Essay about The Evolution of Human Skin Color

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According to Darwin and his theory on evolution, organisms are presented with nature’s challenge of environmental change. Those that possess the characteristics of adapting to such challenges are successful in leaving their genes behind and ensuring that their lineage will continue. It is natural selection, where nature can perform tiny to mass sporadic experiments on its organisms, and the results can be interesting from extinction to significant changes within a species.

Human beings are no exception to biological evolution. Like other organisms around the world, humans have significantly changed overtime and have developed all sorts of diverse characteristics. One noticeable characteristic of human beings is the variation of skin
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However, like humans today, the ancestors of modern humans did not stay in one place and various groups moved to various regions of the world. Moving to new regions meant coping and adapting to a new environment.

Geographical isolation in the past has caused a variation in skin color; natural selection selected specific skin pigments depending on environmental factors. Early humans who moved to Europe were introduced to a place that had less sunlight than their former place of residence. Overtime, light skin (skin with lower levels of melanin) was selected for since there were not as many UV rays that the skin needed protection from. But, what was wrong with having dark skin in Europe? How is extra melanin a disadvantage in this case? One thing to remember is that even though the sun can provide UV rays, sunlight is also a great source of natural vitamin D (Jablonski; Kirchweger). Vitamin D helps bones absorb calcium and is particularly essential for developing embryos in pregnant women. The adaptation for lighter skin was important because the skin needed to absorb as much sunlight as it could in order to receive optimal amounts of vitamin D (Kirchweger). However, too much vitamin D can be fatal. So as high amounts of melanin protected the skin from excessive UV rays in Africa, they also protected it from excessive vitamin D (Kirchweger).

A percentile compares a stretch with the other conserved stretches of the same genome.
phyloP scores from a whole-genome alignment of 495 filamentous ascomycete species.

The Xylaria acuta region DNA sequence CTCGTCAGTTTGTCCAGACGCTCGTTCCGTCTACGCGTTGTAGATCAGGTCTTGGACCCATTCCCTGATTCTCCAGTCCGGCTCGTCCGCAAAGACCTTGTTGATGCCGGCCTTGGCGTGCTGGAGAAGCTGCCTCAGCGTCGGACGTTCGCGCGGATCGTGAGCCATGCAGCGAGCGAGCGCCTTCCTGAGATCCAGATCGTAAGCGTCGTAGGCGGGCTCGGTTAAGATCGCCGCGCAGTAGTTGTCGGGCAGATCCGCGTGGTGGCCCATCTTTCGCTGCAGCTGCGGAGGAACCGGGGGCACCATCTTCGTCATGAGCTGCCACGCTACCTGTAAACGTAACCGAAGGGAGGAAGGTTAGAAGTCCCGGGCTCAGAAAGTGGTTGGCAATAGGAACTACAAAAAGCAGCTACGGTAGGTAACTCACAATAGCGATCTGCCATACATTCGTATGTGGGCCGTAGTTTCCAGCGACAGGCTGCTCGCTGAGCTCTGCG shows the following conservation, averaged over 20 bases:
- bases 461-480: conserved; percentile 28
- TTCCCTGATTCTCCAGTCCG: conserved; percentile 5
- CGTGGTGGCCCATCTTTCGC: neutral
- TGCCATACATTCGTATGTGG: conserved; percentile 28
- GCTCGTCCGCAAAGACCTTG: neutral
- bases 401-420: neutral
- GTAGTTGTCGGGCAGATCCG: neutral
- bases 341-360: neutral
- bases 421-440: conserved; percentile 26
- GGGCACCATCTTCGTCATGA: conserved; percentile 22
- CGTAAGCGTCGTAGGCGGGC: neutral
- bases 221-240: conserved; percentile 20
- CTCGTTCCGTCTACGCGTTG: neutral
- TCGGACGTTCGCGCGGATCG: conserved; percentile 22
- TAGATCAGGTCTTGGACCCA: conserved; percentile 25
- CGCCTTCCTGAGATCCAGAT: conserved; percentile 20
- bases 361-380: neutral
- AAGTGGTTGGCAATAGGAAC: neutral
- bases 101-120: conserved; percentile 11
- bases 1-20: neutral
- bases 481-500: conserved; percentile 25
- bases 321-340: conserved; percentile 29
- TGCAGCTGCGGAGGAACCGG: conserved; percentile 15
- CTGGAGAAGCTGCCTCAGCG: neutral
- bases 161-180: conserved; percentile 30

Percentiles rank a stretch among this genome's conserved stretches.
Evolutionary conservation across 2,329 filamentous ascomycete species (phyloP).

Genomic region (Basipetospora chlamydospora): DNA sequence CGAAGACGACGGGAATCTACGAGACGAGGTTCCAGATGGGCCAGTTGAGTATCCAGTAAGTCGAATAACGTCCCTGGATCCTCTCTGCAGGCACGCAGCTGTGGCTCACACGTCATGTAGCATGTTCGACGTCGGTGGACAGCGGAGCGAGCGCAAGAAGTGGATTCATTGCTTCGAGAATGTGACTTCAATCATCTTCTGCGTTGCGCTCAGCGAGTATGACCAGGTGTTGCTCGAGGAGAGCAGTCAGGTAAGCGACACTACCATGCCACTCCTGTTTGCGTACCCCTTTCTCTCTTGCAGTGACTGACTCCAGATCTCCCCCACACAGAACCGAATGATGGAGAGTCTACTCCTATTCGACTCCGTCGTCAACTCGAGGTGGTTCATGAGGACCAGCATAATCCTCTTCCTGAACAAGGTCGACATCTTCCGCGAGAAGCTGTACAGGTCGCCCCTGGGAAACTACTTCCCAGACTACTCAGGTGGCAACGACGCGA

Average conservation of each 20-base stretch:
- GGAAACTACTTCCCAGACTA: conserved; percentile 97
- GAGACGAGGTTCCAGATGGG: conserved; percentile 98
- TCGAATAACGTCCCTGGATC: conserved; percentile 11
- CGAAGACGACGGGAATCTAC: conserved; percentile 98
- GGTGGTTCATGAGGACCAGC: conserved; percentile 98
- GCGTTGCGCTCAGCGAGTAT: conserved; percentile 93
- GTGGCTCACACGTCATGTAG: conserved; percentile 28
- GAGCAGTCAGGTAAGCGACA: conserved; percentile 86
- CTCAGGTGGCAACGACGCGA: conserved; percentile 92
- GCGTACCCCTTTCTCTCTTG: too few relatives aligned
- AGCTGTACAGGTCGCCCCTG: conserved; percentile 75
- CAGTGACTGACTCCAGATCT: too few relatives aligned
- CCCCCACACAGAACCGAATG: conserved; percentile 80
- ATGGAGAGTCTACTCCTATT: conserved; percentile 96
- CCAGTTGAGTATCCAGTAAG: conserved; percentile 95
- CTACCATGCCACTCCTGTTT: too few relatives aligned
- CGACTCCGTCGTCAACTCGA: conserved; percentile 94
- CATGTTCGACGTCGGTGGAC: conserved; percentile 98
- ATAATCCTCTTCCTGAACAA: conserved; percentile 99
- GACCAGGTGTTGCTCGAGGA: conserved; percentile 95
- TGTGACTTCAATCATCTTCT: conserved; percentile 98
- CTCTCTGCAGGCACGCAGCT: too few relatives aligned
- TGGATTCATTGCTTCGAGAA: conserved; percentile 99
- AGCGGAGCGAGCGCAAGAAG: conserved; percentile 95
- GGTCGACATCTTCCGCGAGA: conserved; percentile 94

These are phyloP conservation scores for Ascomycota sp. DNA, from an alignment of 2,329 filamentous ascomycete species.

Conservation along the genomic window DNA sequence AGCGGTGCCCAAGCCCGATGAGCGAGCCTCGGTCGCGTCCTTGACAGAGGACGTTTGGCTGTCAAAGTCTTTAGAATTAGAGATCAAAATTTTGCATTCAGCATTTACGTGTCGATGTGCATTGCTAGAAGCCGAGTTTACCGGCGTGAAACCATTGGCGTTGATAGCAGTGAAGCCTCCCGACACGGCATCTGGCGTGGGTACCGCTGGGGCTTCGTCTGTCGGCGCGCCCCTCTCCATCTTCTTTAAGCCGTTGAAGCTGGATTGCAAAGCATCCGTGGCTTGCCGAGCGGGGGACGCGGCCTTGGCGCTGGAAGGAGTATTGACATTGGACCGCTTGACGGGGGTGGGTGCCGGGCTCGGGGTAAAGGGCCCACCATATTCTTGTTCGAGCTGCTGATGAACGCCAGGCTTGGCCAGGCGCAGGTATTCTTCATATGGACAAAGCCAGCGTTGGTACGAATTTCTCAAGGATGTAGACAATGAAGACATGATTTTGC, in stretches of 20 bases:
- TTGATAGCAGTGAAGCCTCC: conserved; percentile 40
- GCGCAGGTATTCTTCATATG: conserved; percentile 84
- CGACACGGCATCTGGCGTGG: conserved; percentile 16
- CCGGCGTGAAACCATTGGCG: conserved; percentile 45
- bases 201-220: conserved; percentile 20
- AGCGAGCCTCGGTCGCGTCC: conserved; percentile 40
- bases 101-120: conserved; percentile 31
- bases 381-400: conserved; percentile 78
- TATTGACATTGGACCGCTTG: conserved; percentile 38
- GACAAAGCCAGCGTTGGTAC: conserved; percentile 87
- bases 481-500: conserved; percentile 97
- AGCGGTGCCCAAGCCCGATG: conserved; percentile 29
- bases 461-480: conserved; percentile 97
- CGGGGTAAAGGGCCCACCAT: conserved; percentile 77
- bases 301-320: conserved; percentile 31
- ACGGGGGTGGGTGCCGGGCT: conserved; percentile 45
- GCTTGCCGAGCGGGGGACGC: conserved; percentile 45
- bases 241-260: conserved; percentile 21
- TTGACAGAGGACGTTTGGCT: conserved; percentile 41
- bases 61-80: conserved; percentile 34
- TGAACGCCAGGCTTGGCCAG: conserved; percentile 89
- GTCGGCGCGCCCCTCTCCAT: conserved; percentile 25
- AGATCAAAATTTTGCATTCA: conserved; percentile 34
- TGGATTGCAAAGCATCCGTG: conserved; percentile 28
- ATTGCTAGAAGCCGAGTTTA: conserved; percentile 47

Lighter skinned
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